The permutational representation of numbers

Emmanuel Rens
Geneva, november 2010

The permutational representation of numbers is a unique representation for each integer. Permutations of distinct elements - that one can also call natural permutations - require, when they are numbers, as many figures as the base in which these numbers are expressed. Number 27 has a proper, or adequate, permutational representation in base 4 because it is expressed as 123, or rather 0123, and uses all the figures in that base. There is no other base in which this phenomenon reproduces itself for number 27. Thus we know that while handling permutations of the digits in base 4 we shall find number 27 sooner or later. We decide to name Pnat[b] this set of all the permutations of distinct figures in a base b. But of course this set is lacunary, for example, the smallest permutation greater than 0123 is 0132 whose value is 30 (in base 10). There is here a gap of 3 numbers which can be filled by no permutation of distinct elements, this is why it appears necessary to include permutations with non-distinct elements if one wishes to obtain a permutational representation for each number.

How to guarantee a unique permutational representation?

The first measure to be taken towards permutations with non-distinct elements is to regard them as extensions of permutations of distinct elements. We will then work on fixed bases which will determine the range of concerned numbers. Indeed, the functions which enable us to handle permutations of non-distinct elements are the same ones as those which enabled us to handle distinct elements, except that from now on some of their actions will remain without effect. It is for instance ineffective to permute the last 2 figures of number 0122.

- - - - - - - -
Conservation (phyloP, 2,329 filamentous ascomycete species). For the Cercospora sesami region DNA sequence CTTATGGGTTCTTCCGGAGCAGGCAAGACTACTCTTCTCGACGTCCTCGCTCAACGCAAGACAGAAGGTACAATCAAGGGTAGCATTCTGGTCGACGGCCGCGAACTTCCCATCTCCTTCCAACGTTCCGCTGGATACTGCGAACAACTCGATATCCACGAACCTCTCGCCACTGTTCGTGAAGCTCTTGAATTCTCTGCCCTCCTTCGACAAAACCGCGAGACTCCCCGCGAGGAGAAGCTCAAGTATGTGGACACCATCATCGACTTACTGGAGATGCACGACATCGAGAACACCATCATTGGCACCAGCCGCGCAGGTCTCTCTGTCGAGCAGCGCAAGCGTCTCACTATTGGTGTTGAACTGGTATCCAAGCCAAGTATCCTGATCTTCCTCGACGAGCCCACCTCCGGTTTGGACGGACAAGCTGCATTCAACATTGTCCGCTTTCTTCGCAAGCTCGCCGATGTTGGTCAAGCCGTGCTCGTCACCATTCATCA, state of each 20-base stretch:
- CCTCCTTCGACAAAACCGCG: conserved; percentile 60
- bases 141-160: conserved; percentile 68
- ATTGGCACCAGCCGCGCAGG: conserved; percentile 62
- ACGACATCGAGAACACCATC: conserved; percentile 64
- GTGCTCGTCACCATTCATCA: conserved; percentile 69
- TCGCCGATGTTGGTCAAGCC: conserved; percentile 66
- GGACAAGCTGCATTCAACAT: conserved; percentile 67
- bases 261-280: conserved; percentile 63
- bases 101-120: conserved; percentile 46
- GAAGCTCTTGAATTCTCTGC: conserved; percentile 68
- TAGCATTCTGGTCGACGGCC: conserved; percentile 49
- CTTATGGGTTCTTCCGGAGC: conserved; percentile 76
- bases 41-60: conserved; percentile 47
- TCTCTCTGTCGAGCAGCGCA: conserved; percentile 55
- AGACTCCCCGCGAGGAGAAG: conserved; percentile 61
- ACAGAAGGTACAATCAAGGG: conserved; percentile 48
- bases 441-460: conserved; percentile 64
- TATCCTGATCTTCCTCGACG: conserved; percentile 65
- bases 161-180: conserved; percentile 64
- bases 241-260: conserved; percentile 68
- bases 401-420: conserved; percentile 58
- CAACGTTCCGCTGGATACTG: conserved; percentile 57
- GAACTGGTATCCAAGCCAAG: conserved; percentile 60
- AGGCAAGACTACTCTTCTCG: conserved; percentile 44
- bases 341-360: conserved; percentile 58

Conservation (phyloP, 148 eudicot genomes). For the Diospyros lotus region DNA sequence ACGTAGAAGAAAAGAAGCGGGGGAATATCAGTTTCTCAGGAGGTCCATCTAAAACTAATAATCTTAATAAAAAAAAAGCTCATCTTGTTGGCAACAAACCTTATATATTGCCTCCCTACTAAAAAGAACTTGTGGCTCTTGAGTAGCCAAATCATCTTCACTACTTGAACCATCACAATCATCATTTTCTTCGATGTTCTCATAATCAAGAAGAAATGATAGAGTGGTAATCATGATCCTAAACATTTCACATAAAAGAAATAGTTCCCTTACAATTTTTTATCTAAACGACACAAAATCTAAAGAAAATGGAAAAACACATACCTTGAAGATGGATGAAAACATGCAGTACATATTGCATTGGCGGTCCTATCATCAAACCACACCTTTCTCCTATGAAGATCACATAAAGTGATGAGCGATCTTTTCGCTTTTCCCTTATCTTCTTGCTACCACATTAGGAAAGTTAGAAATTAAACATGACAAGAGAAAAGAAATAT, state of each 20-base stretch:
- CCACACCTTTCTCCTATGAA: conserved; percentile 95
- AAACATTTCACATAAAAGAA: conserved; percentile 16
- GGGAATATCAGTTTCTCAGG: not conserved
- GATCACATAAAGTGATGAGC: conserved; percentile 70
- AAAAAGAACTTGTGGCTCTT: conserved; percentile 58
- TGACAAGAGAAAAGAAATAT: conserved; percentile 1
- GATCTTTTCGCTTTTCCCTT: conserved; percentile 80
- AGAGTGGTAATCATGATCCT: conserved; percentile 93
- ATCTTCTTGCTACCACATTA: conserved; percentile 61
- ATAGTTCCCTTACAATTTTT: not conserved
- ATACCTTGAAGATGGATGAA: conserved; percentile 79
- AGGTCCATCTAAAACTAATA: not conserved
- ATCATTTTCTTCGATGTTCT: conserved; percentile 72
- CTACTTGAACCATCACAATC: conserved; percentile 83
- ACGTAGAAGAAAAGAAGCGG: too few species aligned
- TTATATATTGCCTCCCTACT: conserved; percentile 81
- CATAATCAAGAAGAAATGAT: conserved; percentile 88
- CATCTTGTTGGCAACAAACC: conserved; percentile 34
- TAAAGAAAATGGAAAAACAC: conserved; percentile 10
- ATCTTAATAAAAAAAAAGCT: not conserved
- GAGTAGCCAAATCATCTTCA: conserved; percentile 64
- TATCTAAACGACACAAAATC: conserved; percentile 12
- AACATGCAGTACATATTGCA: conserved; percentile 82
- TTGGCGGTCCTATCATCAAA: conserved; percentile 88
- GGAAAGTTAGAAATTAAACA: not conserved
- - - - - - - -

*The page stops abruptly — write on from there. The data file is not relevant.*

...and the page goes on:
It is observed then that among all the permutations with non-distinct elements from a given base, there exists always a smallest number and a greateast number. In base 4 these numbers are 0000 (value 0) and 3333 (value 255 in base 10). So all our permutational representations in base 4 will appear between these two terms. However, as permutational representations of numbers in base 3 start with value 0 and finish with 222 (value 26) we notice an overlapping of these sets. So we are led to decide, in application of an economy principle, that the set of adequate permutational representations in a given base starts at the number that follows the value of the greatest permutation of non distinct elements in the base immediately lower, and stops at the value of the greatest permutation of non distinct elements in its own base. In base 4 thus, the fork ranges from 0123 to 3333, i.e. values 27 to 255 in base 10.

We can name Permin the lower term and Permax the higher one for any given set of permutational representations. One ends up this way with a single permutational representation for each number in N. This representation can then be called the adequate or proper permutational representation, in order to distinguish it from the valid permutational representations that do not obey the principle of economy, like permutational representations of numbers from 0 to 26 in base 4 for instance. The whole set of adequate permutational representations in a given base b will be called Pad[b].